Second Grade much the same with memorization of such things as the rulers of England from Egbert through Elizabeth I, along with each ruler’s family allegiance, ruler of Scotland form Malcolm II through James VI, major wars and disc overies (page 116). Third Grade about the same, Fourth Grade use of map to learn 50 states of the United States, history of own state.
|History is traced and intermingled with the way people viewed past events – starting with stories pre-literate people may have told around the fire at night (fairy tales), moving into fables and folktales, tales of Saints and Heroes (not taught within a religious context) and Buddhist tales in the second grade, using the history and stories of Creation, Native American myths and the Old Testament from the Bible for the third grader going through the nine-year change, Fourth grade Norse myths to speak to the ten-year old and then moving into traditional history as we know it – Greeks, Romans, Medieval and Renaissance and Modern History.History is seen as the backbone of the Waldorf curriculum throughout the grades 1-8.|
|Science||First Grade – Animals, Human Beings and Plants by reading from a science book and having the child narrate two or three facts about what you have read along with experiments that are later narrated. Second Grade is Science and Astronomy. Third Grade Chemistry with writing definitions, experiments that are narrated in notebook. Fourth Grade physics with experiments||Please see full and complete post on Science throughout the Waldorf curriculum on this blog. A totally different approach that focuses on phenomenon, plants and animals in the natural environment, always bringing science back to its relationship to Man.|
|Latin in third or fourth grade (or start teaching foreign modern language and save Latin until the fifth or sixth grade), according to The Well-Trained Mind.||“Latin trains the mind to think in an orderly fashion. Latin (being dead) is the most systematic language around. …Latin improves English skills.”||Typically two modern foreign languages taught in Kindergarten onward; Greek and Latin not widely taught in Waldorf schools although some homeschooling parents work Greek in with the 5th grade study of the Greeks and Latin in the with the 6th Grade study of the Romans. Steiner did work with Latin and Greek in the founding of his schools per his lecture notes.|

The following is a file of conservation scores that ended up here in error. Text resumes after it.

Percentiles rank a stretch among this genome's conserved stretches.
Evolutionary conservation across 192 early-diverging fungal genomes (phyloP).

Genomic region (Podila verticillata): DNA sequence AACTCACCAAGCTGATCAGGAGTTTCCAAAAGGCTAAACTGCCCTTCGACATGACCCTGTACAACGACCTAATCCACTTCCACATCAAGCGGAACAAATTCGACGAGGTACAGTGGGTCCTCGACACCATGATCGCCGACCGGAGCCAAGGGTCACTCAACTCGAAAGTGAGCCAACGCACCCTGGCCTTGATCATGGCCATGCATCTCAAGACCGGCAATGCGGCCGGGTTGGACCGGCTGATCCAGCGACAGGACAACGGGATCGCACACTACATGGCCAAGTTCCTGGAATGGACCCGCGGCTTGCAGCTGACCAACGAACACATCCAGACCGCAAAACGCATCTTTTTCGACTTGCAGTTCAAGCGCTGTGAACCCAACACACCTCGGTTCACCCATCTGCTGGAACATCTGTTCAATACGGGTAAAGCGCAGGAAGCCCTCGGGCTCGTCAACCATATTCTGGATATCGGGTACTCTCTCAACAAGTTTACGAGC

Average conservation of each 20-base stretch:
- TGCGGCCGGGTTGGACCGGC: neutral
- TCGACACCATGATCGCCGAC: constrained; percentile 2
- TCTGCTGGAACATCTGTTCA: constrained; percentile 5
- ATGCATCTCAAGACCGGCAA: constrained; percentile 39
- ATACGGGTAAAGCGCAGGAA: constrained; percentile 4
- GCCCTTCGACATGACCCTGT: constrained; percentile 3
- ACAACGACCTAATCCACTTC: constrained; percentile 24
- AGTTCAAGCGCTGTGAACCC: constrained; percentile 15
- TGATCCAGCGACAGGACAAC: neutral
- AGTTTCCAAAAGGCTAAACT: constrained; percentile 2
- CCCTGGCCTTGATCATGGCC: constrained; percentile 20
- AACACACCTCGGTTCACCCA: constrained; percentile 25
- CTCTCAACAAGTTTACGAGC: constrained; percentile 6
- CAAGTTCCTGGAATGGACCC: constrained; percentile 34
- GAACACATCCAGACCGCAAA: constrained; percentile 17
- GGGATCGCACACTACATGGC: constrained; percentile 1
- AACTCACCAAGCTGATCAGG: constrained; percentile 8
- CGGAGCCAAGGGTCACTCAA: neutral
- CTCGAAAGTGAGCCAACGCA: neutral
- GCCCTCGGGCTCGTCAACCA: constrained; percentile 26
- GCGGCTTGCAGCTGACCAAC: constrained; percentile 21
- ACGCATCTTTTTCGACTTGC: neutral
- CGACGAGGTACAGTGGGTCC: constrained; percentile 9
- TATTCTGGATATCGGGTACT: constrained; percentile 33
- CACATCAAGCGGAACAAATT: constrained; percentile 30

|Art and Music||Alternate reading art books about great artists and art projects. Picture study per Charlotte Mason.
Music – listening to classical music twice a week for half an hour. Possibly piano lessons.
|Infused throughout the curriculum with modeling, drawing and painting experiences used to teach academic subjects – art is not separate within the curriculum but infuses all subjects. Main Lesson Books are often compilations of drawings, verses, best written work for a subject taught in a block. Music, verses, and singing is also seen throughout the curriculum, with special emphasis on a blowing instrument (recorder, pentatonic flute, pennywhistle leading to diatonic flute in the Third Grade) in the Early Grades leading to study of a stringed instrument in the Third Grade.|
|The Three-Day Rhythm and Use of Sleep As A Learning Aid||Not mentioned||Unique to Waldorf as a way of teaching|
|Teaching in blocks versus daily or weekly practice||Subjects are taught anywhere from daily to two to three times a week||Teaches in blocks with daily math practice and eventually daily practice in other academic areas with times when the subject completely rests and is not taught at all.
”The usual practice is to split up the available time into many separate lessons, but this method does not bring enough depth and focus to the various subjects.”